NASA FACTS/Integrated Powerhead Demonstrator

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NASA Facts

National Aeronautics and
Space Administration

Marshall Space Flight Center
Huntsville, Alabama 35812

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FS-2005-01-05-MSFC January 2005
Next Generation Propulsion Technology:

Integrated Powerhead Demonstrator

NASA, the U.S. Air Force and leading aerospace industry contractors have joined forces to develop the Integrated Powerhead Demonstrator, a risk-reduction effort to develop engine technologies that could, within decades, power the next generation of America’s space fleet.

The Integrated Powerhead Demonstrator, or IPD, is a joint venture between NASA’s Exploration Systems Mission Directorate, managed for the Agency at the Marshall Space Flight Center in Huntsville, Ala., and the Integrated High Payoff Rocket Propulsion Technologies (IHPRPT) program, managed for the Department of Defense by the U.S. Air Force Research Laboratory at Edwards Air Force Base, Calif.

The project is the first phase of the Integrated High Payoff Rocket Propulsion Technologies program’s effort to develop a flight-rated, full-flow, hydrogen-fueled, staged-combustion rocket engine in the 250,000-pound thrust class. This would be the first engine of its kind, capable of doubling the performance of state-of-the-art booster engines. The Integrated Powerhead Demonstrator engine will employ dual preburners that provide both oxygen-rich and hydrogen-rich gases for the staged combustion engine. This innovative approach is expected to keep critical components of future engines cooler during flight, achieving better reliability and improved safety.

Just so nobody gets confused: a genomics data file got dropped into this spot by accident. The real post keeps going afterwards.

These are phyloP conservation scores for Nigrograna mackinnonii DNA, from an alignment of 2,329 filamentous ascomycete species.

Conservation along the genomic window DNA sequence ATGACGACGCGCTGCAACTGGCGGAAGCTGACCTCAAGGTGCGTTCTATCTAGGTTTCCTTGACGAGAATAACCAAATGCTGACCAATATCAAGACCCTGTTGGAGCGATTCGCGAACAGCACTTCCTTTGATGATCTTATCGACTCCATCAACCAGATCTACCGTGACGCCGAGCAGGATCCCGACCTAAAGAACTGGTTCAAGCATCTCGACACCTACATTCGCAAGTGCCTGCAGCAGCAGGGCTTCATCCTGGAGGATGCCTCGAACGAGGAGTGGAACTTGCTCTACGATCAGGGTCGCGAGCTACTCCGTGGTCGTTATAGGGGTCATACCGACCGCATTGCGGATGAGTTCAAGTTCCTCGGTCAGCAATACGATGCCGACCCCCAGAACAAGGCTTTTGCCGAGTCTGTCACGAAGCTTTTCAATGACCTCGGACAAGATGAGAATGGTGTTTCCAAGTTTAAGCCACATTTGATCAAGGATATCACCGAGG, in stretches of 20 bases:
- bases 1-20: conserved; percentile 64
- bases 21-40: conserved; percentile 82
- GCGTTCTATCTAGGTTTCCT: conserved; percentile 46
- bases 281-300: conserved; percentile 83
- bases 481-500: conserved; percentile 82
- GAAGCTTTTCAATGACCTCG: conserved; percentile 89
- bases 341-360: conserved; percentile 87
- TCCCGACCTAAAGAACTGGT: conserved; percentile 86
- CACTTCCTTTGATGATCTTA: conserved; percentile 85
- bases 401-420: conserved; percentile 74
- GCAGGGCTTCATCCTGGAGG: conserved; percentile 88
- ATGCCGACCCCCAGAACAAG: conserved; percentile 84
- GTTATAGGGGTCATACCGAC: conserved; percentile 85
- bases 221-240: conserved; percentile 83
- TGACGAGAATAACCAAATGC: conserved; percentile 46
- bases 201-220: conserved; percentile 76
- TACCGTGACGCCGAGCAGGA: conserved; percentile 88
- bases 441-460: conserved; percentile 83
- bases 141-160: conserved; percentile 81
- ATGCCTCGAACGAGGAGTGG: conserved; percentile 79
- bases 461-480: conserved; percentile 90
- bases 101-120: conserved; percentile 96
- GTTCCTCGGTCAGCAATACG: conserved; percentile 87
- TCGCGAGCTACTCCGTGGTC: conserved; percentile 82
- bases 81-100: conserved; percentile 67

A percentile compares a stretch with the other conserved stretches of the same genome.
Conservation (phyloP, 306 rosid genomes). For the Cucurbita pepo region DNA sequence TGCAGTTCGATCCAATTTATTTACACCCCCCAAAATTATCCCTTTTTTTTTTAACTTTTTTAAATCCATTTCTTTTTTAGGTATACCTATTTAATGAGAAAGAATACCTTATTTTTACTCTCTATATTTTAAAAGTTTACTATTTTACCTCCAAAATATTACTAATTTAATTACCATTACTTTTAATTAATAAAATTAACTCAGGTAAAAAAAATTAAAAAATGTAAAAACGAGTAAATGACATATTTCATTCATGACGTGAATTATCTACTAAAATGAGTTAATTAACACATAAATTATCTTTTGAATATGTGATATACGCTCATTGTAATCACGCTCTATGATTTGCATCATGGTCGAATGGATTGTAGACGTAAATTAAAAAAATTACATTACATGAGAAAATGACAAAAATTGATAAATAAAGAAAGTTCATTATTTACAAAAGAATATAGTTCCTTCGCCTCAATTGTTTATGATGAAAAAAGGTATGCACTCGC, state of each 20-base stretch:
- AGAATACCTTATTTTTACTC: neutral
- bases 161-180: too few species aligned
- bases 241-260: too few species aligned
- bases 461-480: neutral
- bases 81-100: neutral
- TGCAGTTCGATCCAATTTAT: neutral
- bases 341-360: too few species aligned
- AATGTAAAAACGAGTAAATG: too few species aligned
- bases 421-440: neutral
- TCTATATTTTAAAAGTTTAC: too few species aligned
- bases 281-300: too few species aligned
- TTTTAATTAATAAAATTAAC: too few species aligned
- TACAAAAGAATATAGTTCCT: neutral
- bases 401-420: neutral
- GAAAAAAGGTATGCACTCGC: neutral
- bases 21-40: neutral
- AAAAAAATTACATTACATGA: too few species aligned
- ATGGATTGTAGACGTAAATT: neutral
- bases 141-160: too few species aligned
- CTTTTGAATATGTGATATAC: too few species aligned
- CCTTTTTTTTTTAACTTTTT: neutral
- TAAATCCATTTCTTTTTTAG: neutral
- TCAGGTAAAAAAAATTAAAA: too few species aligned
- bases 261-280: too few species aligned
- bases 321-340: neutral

The project is intended to address two major technological challenges --turbine life and bearing wear --that traditionally have limited performance among rocket engines. By sending all of the propellant flow through the turbine, the same amount of energy can be extracted with a lower-temperature gas --thus reducing the likelihood of material fatigue caused by sustained high temperatures.

The high-performance turbomachinery of the demonstrator also will include hydrostatic bearings that fully support the rotor of both the fuel and oxidizer pump. Because the hydrostatic bearings actually cause the rotor to float on a layer of liquid during operation, bearing wear only occurs for a few seconds during engine startup and shutdown. Rocket turbomachinery, in comparison, typically uses ball bearings or roller bearings, which rub continuously whenever the rotor is spinning. Minimizing operational contact eliminates bearing wear as a major life-limiting factor for the turbomachinery.

Unique component technologies
The Integrated Powerhead Demonstrator’s liquid-hydrogen fuel turbopump is designed to raise the pressure of hydrogen entering the rocket engine above the pressure in the thrust chamber. The turbopump extracts energy from the hot gases flowing through the turbine, causing the turbopump rotor to spin very rapidly. As it spins, an impeller --a rotating device used to force fluid in a desired direction -- attached to the other end of the shaft pumps the hydrogen to pressures greater than 5,000 pounds per square inch.